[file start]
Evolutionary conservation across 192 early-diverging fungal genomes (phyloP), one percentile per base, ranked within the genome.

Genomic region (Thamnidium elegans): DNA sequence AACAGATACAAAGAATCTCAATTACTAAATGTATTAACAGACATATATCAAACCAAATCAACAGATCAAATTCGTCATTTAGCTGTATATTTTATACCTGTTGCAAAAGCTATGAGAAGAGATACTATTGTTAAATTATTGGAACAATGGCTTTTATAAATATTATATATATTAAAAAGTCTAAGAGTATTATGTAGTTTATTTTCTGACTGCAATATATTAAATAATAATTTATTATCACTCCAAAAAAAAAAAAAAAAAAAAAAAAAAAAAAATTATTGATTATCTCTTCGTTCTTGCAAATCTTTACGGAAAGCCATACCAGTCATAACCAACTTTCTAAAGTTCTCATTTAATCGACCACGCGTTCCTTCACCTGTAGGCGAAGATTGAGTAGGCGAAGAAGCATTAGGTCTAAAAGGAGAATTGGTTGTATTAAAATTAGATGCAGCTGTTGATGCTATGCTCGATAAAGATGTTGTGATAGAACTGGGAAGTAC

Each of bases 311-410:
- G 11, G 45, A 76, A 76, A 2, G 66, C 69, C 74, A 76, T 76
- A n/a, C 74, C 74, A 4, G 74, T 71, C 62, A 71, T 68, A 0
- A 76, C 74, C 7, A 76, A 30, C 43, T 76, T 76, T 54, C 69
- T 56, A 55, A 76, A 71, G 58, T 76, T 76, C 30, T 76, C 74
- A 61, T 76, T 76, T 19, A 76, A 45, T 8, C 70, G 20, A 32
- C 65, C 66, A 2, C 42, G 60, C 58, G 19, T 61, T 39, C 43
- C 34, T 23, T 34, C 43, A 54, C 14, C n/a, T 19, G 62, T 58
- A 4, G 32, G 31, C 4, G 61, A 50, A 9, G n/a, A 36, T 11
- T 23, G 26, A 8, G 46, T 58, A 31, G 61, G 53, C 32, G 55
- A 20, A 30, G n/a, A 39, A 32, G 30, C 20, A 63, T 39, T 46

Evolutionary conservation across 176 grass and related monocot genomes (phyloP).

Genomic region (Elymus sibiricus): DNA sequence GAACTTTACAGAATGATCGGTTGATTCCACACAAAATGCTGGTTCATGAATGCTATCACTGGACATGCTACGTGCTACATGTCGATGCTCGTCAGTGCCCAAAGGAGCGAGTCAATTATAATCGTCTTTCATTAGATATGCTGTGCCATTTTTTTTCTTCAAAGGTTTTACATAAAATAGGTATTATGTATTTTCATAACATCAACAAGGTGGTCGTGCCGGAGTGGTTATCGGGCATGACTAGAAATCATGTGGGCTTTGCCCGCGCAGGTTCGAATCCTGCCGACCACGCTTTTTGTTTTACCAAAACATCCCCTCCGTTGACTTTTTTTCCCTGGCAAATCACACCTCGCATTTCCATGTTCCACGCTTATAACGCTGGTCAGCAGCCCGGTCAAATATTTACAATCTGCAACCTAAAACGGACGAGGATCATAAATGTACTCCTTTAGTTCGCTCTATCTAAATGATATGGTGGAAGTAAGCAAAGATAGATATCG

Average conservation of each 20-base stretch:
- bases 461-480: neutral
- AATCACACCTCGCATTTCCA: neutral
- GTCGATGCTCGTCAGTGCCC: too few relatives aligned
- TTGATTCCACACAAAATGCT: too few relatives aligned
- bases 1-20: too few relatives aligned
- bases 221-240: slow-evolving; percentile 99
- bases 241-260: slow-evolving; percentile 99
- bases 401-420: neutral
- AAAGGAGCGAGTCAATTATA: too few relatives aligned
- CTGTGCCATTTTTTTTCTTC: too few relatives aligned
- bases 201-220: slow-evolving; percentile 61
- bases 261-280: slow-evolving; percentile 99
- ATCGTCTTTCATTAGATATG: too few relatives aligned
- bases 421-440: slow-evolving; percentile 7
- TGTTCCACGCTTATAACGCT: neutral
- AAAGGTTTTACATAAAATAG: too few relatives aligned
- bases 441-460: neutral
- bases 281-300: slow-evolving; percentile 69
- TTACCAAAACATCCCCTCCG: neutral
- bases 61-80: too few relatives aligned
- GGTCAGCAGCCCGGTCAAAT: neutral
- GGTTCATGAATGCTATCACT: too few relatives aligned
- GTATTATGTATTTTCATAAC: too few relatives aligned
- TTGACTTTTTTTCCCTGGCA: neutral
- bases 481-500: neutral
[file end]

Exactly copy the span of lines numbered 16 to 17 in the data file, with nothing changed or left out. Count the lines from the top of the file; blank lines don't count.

Average conservation of each 20-base stretch:
- bases 461-480: neutral